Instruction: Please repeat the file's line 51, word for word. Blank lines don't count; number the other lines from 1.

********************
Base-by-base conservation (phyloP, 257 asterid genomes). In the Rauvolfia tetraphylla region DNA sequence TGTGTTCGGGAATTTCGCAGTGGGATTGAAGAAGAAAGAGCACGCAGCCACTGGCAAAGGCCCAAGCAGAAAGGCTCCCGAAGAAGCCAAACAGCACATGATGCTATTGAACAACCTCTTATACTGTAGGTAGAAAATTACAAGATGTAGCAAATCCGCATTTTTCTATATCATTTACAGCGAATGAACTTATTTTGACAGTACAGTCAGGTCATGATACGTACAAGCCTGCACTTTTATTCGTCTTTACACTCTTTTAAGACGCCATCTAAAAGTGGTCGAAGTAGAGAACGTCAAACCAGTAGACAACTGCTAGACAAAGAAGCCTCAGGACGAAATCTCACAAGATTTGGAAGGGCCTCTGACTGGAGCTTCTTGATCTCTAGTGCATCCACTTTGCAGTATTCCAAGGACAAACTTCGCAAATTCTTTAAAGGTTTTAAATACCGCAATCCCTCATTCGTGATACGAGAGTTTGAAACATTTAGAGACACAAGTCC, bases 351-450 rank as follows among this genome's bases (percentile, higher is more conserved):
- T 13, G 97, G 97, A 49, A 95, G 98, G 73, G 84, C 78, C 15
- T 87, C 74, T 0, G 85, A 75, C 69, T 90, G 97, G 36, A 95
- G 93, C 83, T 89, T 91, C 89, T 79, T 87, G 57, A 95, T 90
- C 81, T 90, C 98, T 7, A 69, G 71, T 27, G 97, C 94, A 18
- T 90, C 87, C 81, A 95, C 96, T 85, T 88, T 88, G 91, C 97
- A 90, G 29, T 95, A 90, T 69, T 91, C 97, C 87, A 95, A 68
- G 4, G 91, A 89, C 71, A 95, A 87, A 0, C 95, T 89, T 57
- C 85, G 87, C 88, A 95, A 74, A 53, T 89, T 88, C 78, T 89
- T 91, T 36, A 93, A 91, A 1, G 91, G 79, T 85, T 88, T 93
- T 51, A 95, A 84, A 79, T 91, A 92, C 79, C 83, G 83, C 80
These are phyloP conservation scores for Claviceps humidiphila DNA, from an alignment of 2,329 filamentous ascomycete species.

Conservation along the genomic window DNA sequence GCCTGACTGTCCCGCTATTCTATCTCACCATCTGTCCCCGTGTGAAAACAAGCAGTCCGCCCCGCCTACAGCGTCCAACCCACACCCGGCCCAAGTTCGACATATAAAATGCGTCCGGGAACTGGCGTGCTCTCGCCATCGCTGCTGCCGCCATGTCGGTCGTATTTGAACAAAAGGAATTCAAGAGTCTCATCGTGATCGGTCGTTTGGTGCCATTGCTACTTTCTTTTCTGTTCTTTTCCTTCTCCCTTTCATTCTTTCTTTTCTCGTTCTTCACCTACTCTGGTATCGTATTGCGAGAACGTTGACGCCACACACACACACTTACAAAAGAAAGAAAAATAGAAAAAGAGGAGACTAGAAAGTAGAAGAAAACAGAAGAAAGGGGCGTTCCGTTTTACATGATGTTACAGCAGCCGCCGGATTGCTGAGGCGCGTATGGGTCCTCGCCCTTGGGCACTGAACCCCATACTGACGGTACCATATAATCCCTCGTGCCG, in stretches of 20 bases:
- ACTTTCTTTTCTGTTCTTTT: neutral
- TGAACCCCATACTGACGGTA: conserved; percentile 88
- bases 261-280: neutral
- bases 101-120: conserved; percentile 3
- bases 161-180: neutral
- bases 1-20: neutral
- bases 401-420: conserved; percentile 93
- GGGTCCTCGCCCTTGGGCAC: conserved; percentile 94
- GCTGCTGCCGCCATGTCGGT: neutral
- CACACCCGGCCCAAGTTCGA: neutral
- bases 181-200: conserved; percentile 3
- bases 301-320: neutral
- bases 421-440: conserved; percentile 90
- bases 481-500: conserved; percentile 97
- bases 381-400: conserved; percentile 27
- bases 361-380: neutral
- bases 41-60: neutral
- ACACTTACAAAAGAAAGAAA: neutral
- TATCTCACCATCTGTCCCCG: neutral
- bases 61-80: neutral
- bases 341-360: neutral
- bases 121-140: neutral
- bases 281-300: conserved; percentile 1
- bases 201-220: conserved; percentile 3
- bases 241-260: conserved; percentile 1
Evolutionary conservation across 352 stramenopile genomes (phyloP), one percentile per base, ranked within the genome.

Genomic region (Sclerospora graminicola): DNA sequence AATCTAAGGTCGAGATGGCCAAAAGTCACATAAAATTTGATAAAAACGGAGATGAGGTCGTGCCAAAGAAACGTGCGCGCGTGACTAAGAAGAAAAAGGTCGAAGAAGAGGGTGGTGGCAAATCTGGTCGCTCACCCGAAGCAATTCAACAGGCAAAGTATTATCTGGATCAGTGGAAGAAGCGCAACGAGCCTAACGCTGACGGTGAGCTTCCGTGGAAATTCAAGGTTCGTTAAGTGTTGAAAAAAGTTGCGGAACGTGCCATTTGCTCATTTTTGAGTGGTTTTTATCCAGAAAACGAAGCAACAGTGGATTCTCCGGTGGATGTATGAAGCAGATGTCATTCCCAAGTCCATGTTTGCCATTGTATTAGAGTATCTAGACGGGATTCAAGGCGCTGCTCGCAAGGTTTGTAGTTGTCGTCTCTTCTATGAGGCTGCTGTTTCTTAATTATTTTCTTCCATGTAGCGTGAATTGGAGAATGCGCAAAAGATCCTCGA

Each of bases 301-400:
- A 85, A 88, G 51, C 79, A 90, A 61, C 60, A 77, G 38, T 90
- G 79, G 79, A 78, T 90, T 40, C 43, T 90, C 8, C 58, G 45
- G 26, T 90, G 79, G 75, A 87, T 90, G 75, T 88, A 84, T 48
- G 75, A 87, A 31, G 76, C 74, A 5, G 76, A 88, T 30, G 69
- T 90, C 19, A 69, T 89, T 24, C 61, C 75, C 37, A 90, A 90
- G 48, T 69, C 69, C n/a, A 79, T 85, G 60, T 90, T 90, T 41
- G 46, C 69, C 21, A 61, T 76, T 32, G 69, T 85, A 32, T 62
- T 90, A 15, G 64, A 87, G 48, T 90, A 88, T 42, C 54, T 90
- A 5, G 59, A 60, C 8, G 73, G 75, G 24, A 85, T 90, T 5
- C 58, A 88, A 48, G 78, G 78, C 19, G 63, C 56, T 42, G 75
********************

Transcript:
- C 58, A 88, A 48, G 78, G 78, C 19, G 63, C 56, T 42, G 75